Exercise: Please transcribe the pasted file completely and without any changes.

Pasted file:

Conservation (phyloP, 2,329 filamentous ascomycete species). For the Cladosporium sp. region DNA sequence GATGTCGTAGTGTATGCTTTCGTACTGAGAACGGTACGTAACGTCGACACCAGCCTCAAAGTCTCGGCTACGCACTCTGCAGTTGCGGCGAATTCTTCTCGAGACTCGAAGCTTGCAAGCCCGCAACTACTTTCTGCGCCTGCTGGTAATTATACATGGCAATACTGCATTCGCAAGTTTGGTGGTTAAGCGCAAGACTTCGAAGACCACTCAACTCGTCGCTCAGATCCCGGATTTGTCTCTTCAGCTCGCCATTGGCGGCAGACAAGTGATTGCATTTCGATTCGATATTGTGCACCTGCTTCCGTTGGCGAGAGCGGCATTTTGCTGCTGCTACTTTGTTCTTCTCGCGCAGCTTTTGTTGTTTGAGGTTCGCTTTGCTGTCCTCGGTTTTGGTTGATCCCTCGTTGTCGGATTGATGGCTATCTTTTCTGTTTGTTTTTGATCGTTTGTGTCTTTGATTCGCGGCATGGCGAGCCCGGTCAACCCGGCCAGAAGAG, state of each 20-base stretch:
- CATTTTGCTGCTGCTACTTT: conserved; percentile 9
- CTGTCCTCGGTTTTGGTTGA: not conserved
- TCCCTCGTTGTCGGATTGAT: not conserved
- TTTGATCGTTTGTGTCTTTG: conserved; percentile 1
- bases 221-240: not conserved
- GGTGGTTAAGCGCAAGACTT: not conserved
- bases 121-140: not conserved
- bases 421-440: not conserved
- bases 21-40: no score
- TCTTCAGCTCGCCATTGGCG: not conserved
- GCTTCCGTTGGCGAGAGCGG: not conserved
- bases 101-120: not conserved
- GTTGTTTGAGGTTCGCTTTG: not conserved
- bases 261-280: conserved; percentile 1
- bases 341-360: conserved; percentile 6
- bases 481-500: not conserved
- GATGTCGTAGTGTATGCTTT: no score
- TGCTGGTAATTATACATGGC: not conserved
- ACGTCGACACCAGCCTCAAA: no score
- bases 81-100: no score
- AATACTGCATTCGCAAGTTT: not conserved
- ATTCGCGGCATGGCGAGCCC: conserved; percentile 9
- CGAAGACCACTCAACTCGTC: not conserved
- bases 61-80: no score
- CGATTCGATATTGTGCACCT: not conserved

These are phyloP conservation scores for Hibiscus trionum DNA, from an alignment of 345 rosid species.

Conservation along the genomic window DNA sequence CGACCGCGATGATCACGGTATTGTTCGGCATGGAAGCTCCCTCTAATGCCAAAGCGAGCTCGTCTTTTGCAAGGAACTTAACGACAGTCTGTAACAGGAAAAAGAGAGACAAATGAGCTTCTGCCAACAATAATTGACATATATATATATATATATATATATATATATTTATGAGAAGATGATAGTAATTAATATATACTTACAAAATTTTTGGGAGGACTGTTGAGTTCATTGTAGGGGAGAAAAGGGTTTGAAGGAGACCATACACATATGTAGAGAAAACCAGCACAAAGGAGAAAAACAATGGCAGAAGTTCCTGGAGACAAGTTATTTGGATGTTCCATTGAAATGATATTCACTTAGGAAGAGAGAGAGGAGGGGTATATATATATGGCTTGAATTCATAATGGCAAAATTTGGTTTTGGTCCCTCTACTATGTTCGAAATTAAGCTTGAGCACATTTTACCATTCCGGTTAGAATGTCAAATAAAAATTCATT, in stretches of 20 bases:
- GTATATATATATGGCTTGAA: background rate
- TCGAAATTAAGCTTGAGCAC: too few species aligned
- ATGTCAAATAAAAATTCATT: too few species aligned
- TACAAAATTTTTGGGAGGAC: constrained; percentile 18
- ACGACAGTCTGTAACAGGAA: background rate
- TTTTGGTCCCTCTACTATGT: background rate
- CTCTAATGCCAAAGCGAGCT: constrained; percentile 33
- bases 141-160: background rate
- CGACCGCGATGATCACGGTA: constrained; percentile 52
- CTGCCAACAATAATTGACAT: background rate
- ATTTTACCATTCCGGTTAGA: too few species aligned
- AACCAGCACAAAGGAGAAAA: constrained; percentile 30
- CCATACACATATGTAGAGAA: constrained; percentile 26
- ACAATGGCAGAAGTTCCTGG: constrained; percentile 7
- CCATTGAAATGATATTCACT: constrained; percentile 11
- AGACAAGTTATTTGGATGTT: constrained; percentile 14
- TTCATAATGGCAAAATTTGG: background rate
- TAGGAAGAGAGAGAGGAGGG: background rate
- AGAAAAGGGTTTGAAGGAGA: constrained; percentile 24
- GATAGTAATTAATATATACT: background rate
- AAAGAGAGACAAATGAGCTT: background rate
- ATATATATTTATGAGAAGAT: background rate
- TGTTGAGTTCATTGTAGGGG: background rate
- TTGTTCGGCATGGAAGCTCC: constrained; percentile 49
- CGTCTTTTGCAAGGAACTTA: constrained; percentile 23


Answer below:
Conservation (phyloP, 2,329 filamentous ascomycete species). For the Cladosporium sp. region DNA sequence GATGTCGTAGTGTATGCTTTCGTACTGAGAACGGTACGTAACGTCGACACCAGCCTCAAAGTCTCGGCTACGCACTCTGCAGTTGCGGCGAATTCTTCTCGAGACTCGAAGCTTGCAAGCCCGCAACTACTTTCTGCGCCTGCTGGTAATTATACATGGCAATACTGCATTCGCAAGTTTGGTGGTTAAGCGCAAGACTTCGAAGACCACTCAACTCGTCGCTCAGATCCCGGATTTGTCTCTTCAGCTCGCCATTGGCGGCAGACAAGTGATTGCATTTCGATTCGATATTGTGCACCTGCTTCCGTTGGCGAGAGCGGCATTTTGCTGCTGCTACTTTGTTCTTCTCGCGCAGCTTTTGTTGTTTGAGGTTCGCTTTGCTGTCCTCGGTTTTGGTTGATCCCTCGTTGTCGGATTGATGGCTATCTTTTCTGTTTGTTTTTGATCGTTTGTGTCTTTGATTCGCGGCATGGCGAGCCCGGTCAACCCGGCCAGAAGAG, state of each 20-base stretch:
- CATTTTGCTGCTGCTACTTT: conserved; percentile 9
- CTGTCCTCGGTTTTGGTTGA: not conserved
- TCCCTCGTTGTCGGATTGAT: not conserved
- TTTGATCGTTTGTGTCTTTG: conserved; percentile 1
- bases 221-240: not conserved
- GGTGGTTAAGCGCAAGACTT: not conserved
- bases 121-140: not conserved
- bases 421-440: not conserved
- bases 21-40: no score
- TCTTCAGCTCGCCATTGGCG: not conserved
- GCTTCCGTTGGCGAGAGCGG: not conserved
- bases 101-120: not conserved
- GTTGTTTGAGGTTCGCTTTG: not conserved
- bases 261-280: conserved; percentile 1
- bases 341-360: conserved; percentile 6
- bases 481-500: not conserved
- GATGTCGTAGTGTATGCTTT: no score
- TGCTGGTAATTATACATGGC: not conserved
- ACGTCGACACCAGCCTCAAA: no score
- bases 81-100: no score
- AATACTGCATTCGCAAGTTT: not conserved
- ATTCGCGGCATGGCGAGCCC: conserved; percentile 9
- CGAAGACCACTCAACTCGTC: not conserved
- bases 61-80: no score
- CGATTCGATATTGTGCACCT: not conserved

These are phyloP conservation scores for Hibiscus trionum DNA, from an alignment of 345 rosid species.

Conservation along the genomic window DNA sequence CGACCGCGATGATCACGGTATTGTTCGGCATGGAAGCTCCCTCTAATGCCAAAGCGAGCTCGTCTTTTGCAAGGAACTTAACGACAGTCTGTAACAGGAAAAAGAGAGACAAATGAGCTTCTGCCAACAATAATTGACATATATATATATATATATATATATATATATTTATGAGAAGATGATAGTAATTAATATATACTTACAAAATTTTTGGGAGGACTGTTGAGTTCATTGTAGGGGAGAAAAGGGTTTGAAGGAGACCATACACATATGTAGAGAAAACCAGCACAAAGGAGAAAAACAATGGCAGAAGTTCCTGGAGACAAGTTATTTGGATGTTCCATTGAAATGATATTCACTTAGGAAGAGAGAGAGGAGGGGTATATATATATGGCTTGAATTCATAATGGCAAAATTTGGTTTTGGTCCCTCTACTATGTTCGAAATTAAGCTTGAGCACATTTTACCATTCCGGTTAGAATGTCAAATAAAAATTCATT, in stretches of 20 bases:
- GTATATATATATGGCTTGAA: background rate
- TCGAAATTAAGCTTGAGCAC: too few species aligned
- ATGTCAAATAAAAATTCATT: too few species aligned
- TACAAAATTTTTGGGAGGAC: constrained; percentile 18
- ACGACAGTCTGTAACAGGAA: background rate
- TTTTGGTCCCTCTACTATGT: background rate
- CTCTAATGCCAAAGCGAGCT: constrained; percentile 33
- bases 141-160: background rate
- CGACCGCGATGATCACGGTA: constrained; percentile 52
- CTGCCAACAATAATTGACAT: background rate
- ATTTTACCATTCCGGTTAGA: too few species aligned
- AACCAGCACAAAGGAGAAAA: constrained; percentile 30
- CCATACACATATGTAGAGAA: constrained; percentile 26
- ACAATGGCAGAAGTTCCTGG: constrained; percentile 7
- CCATTGAAATGATATTCACT: constrained; percentile 11
- AGACAAGTTATTTGGATGTT: constrained; percentile 14
- TTCATAATGGCAAAATTTGG: background rate
- TAGGAAGAGAGAGAGGAGGG: background rate
- AGAAAAGGGTTTGAAGGAGA: constrained; percentile 24
- GATAGTAATTAATATATACT: background rate
- AAAGAGAGACAAATGAGCTT: background rate
- ATATATATTTATGAGAAGAT: background rate
- TGTTGAGTTCATTGTAGGGG: background rate
- TTGTTCGGCATGGAAGCTCC: constrained; percentile 49
- CGTCTTTTGCAAGGAACTTA: constrained; percentile 23